Workers installing a new 5G antenna system for AT&T's 5G wireless network in downtown San Diego in April. PHOTO: MIKE BLAKE/REUTERS
Dead Calm Before the 5G Storm
| le 2 August 2019
The global smartphone market is taking a significant pause ahead of the rollout of 5G services. The big question is just how long that pause will last.
Market research firm IDC reported Wednesday that global smartphone sales fell 2.3% year over year during the June quarter. That is the seventh straight quarter of declines for the industry. IDC’s data showed iPhone unit sales falling 18% to 33.8 million, which would be the lowest number of quarterly sales that Apple’s iconic smartphone line has seen in six years. Apple no longer reports unit sales itself, but the company said in its fiscal third-quarter report Tuesday that iPhone revenue for the same period slid 12% year over year to about $26 billion.
Qualcomm painted an even bleaker picture on Wednesday. Fiscal third-quarter revenue came in a bit below Wall Street’s estimates, though adjusted per-share earnings exceeded expectations. But the company’s forecast was a different story, with Qualcomm essentially projecting a significantly weaker business for the following two quarters as device makers and wireless carriers clean out inventory ahead of a big 5G push next year.
Qualcomm is also hurt by its continued royalty dispute with Huawei and the fact that the Chinese smartphone giant uses its own chips for devices sold in that country. This means that 5G can’t appear on the scene soon enough for Qualcomm, Apple and others in the smartphone business.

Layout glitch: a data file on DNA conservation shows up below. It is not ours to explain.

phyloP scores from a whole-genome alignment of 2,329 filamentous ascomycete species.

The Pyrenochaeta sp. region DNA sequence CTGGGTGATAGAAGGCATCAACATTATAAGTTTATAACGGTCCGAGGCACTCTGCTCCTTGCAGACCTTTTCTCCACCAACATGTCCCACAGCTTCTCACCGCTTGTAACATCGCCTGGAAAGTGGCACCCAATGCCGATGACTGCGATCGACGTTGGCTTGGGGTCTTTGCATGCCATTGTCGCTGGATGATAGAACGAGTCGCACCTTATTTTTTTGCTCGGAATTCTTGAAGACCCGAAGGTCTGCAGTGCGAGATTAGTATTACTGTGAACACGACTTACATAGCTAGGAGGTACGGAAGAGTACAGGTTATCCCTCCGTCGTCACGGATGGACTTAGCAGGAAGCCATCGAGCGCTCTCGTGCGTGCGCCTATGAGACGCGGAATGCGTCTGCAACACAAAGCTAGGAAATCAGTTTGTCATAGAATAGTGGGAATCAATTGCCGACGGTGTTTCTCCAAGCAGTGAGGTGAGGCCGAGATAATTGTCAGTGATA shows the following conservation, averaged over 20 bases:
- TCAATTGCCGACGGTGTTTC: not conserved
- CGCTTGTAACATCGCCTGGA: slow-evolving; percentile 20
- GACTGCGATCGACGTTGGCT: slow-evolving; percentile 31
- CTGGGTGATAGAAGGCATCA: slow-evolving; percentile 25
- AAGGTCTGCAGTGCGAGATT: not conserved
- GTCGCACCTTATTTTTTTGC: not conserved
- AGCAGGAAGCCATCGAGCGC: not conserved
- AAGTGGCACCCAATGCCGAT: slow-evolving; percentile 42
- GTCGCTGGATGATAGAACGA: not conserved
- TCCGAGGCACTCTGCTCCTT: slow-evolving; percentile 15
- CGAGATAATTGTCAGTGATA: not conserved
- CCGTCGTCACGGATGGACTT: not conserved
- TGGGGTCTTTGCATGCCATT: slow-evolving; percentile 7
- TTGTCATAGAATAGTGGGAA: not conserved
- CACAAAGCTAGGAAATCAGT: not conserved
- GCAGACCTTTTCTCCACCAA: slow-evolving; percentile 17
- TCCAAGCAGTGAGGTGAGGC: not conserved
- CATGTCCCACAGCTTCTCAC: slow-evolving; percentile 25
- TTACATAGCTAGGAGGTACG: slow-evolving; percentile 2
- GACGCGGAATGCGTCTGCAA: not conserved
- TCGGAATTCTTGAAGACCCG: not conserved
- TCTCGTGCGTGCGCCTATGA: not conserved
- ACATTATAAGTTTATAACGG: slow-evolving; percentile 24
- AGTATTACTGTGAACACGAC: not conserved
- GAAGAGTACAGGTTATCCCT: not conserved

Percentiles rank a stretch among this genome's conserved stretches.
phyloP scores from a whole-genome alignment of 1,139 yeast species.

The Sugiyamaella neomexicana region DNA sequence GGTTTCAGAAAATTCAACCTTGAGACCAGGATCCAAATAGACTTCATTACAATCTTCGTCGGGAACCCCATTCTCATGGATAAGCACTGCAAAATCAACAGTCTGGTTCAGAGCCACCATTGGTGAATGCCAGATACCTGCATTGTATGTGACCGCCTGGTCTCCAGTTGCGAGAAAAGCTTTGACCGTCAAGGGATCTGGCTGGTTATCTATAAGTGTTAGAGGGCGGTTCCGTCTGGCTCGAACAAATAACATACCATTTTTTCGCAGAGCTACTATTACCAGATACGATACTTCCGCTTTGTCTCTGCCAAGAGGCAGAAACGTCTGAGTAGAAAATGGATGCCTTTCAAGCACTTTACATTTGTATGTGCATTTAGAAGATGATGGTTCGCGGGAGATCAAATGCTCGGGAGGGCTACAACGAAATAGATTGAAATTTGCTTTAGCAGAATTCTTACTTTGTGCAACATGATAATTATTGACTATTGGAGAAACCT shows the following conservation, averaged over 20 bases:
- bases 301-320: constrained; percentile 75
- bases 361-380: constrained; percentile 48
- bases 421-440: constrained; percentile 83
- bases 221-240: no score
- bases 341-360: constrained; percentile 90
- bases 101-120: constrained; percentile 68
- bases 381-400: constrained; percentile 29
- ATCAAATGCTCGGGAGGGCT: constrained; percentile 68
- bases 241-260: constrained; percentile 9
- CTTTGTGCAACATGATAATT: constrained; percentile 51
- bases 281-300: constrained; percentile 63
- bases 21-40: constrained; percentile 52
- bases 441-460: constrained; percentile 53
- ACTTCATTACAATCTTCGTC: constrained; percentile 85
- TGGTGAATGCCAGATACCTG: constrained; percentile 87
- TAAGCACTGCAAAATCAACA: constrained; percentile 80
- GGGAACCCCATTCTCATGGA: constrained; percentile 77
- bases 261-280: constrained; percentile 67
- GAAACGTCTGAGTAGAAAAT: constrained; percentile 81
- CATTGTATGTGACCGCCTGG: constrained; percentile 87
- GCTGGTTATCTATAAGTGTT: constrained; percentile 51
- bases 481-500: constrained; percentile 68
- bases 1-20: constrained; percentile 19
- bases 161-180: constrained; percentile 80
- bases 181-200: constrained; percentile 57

Wireless carriers are indeed pushing hard to upgrade their networks to the next-generation technology. AT&T said on its earnings call last week that it expects to have “nationwide 5G coverage” by the middle of next year. Verizon said on its own call Thursday morning that it expects to have 5G service up and running in 30 markets by the end of this year. China also aims to have national 5G networks in place next year.
Billed as the next generation of wireless networks, 5G promises blazing speeds and a vastly increased data capacity needed to underpin future technologies, such as autonomous cars.
But early reviews of 5G services have been rough, noting the service’s spotty availability and the tendency of the phones to overheat. And those phones are expensive: the 5G version of Samsung’s latest Galaxy S10 lineup costs about 30% more than an equivalent model without 5G. Wireless customers are already resistant to handset prices that have been creeping well over the $1,000 mark, and it is unclear whether faster service in limited markets will be enough to convince them to absorb further price increases.
And while Apple hasn’t announced its plans, the company isn’t expected to introduce a 5G iPhone until late next year. That too will likely be a significant constraint on 5G demand given the fact that the iPhone has leading market share at the premium end of the smartphone market where customers are more likely to upgrade early. As fast as 5G service promises to be, the wait will be painful.